Use of force could be anything from wrenching a suspect’s arm to put handcuffs on to using a taser.
The chief reviews all administrative investigations, sometimes disagreeing with aspects of it, asking for more information or mentioning other policies that apply. In this case, Salvatore agreed the complaint was unfounded.
No racial profiling found
Police are often accused of racial profiling, stopping drivers for minor infractions because they are black.
“I like to believe we don’t racially profile,” Salvatore said. “People we’re stopping at night, we can’t tell who’s driving the car after dark. Officers often don’t know that until they walk up to the window.”
Data on traffic stops gathered over the last four years appears to support Salvatore’s belief.
Whenever a Monroe police officer initiates a traffic stop, a computer system is activated in the police cruiser and the call cannot be closed until the officer enters data on the race and ethnicity of the driver.
Once a year, the Institute for Municipal and Regional Policy reviews the data and sits down with police departments where they see a problem. In the last four years, the institute held a review with the Monroe Police Department once.
But after taking a closer look at the routes, Salvatore said the institute found it was an anomaly, with a little disparity on main routes, such as Route 25 and 111, often including drivers from out of state.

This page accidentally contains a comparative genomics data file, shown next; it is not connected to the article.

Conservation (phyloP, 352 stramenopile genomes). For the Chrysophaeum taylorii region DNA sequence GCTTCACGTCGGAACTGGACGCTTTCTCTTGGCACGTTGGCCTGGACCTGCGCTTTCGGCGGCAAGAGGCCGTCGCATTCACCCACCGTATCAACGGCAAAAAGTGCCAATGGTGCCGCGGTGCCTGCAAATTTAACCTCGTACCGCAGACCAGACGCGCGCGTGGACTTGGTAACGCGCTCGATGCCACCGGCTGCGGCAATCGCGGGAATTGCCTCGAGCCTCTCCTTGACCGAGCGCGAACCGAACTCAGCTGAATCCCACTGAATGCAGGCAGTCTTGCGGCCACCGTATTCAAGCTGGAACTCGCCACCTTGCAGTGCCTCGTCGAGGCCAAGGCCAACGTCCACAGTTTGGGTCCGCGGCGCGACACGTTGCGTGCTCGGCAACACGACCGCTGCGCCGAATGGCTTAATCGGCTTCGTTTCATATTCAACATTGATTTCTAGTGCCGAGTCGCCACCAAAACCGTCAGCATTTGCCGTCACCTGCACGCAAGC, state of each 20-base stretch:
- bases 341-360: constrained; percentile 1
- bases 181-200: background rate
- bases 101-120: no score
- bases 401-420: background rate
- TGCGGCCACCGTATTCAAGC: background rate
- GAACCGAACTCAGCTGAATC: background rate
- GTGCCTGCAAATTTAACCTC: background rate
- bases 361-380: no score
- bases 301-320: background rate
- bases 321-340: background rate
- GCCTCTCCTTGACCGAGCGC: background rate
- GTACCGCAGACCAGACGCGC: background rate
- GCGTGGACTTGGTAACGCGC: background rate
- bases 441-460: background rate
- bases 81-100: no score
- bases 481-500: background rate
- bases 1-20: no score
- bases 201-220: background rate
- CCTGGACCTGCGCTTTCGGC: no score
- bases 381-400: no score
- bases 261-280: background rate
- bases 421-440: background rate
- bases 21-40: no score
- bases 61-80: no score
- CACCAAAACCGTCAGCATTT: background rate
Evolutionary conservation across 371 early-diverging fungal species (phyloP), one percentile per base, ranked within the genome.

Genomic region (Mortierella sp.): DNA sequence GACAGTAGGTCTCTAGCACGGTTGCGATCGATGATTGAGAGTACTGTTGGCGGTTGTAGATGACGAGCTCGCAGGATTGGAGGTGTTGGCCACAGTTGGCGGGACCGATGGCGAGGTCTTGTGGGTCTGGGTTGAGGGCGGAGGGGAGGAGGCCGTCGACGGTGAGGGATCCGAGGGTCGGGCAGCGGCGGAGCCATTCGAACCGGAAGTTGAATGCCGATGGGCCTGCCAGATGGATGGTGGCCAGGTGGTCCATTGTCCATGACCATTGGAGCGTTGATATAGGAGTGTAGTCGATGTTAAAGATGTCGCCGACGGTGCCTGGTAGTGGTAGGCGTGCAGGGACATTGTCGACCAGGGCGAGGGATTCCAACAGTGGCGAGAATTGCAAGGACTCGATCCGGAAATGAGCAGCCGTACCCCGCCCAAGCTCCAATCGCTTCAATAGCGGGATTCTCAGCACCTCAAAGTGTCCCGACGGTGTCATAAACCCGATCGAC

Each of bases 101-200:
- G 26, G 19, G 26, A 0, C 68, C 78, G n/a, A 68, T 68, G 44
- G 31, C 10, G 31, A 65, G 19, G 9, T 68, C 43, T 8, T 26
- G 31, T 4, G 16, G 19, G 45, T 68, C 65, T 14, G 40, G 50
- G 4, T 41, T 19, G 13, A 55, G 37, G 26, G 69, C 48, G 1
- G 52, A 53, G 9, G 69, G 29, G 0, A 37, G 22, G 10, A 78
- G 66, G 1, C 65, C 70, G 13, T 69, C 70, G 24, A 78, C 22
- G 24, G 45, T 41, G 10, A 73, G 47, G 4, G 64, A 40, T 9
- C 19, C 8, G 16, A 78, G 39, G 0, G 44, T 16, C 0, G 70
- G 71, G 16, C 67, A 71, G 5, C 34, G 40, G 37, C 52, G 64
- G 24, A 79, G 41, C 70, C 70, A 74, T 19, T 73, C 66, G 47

“They found nothing improper,” he said.
Diversity in hiring
Aguilar asked Salvatore if there is a civilian review board in town. Salvatore said no, but added there is independent oversight from the Board of Police Commissioners, whose members are appointed by the first selectman and approved by the Town Council. The board also has minority party representation.
Aguilar also asked if anything is being done to promote racial diversity in the hiring of Monroe police officers.
Salvatore said the department participates in job fairs at Housatonic Community College and the University of New Haven, and has had three interns from Sacred Heart University.